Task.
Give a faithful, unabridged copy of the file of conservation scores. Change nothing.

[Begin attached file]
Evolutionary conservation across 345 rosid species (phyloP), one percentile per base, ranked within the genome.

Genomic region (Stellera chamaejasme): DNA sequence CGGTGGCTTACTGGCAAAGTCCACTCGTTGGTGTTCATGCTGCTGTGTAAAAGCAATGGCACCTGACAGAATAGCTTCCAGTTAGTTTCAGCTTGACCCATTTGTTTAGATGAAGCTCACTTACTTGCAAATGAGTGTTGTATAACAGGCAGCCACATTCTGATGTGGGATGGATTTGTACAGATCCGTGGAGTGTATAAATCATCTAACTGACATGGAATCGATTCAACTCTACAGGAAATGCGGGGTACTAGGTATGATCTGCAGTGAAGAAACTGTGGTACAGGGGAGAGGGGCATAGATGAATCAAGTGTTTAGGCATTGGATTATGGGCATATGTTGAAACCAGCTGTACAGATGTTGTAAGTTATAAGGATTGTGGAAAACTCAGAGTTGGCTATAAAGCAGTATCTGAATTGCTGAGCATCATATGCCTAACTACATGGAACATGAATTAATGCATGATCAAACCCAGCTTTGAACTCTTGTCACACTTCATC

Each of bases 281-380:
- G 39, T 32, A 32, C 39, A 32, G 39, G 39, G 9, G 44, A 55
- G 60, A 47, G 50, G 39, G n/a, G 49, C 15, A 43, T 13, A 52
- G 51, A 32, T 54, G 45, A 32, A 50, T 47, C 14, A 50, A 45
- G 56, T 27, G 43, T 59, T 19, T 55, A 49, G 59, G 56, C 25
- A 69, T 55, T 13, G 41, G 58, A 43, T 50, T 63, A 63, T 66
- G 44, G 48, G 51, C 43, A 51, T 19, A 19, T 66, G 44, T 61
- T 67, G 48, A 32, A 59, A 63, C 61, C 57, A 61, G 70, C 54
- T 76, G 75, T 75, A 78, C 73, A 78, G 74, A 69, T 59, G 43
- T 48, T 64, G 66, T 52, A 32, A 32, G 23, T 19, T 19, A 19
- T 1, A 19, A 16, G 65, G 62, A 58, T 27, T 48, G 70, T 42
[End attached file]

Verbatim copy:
Evolutionary conservation across 345 rosid species (phyloP), one percentile per base, ranked within the genome.

Genomic region (Stellera chamaejasme): DNA sequence CGGTGGCTTACTGGCAAAGTCCACTCGTTGGTGTTCATGCTGCTGTGTAAAAGCAATGGCACCTGACAGAATAGCTTCCAGTTAGTTTCAGCTTGACCCATTTGTTTAGATGAAGCTCACTTACTTGCAAATGAGTGTTGTATAACAGGCAGCCACATTCTGATGTGGGATGGATTTGTACAGATCCGTGGAGTGTATAAATCATCTAACTGACATGGAATCGATTCAACTCTACAGGAAATGCGGGGTACTAGGTATGATCTGCAGTGAAGAAACTGTGGTACAGGGGAGAGGGGCATAGATGAATCAAGTGTTTAGGCATTGGATTATGGGCATATGTTGAAACCAGCTGTACAGATGTTGTAAGTTATAAGGATTGTGGAAAACTCAGAGTTGGCTATAAAGCAGTATCTGAATTGCTGAGCATCATATGCCTAACTACATGGAACATGAATTAATGCATGATCAAACCCAGCTTTGAACTCTTGTCACACTTCATC

Each of bases 281-380:
- G 39, T 32, A 32, C 39, A 32, G 39, G 39, G 9, G 44, A 55
- G 60, A 47, G 50, G 39, G n/a, G 49, C 15, A 43, T 13, A 52
- G 51, A 32, T 54, G 45, A 32, A 50, T 47, C 14, A 50, A 45
- G 56, T 27, G 43, T 59, T 19, T 55, A 49, G 59, G 56, C 25
- A 69, T 55, T 13, G 41, G 58, A 43, T 50, T 63, A 63, T 66
- G 44, G 48, G 51, C 43, A 51, T 19, A 19, T 66, G 44, T 61
- T 67, G 48, A 32, A 59, A 63, C 61, C 57, A 61, G 70, C 54
- T 76, G 75, T 75, A 78, C 73, A 78, G 74, A 69, T 59, G 43
- T 48, T 64, G 66, T 52, A 32, A 32, G 23, T 19, T 19, A 19
- T 1, A 19, A 16, G 65, G 62, A 58, T 27, T 48, G 70, T 42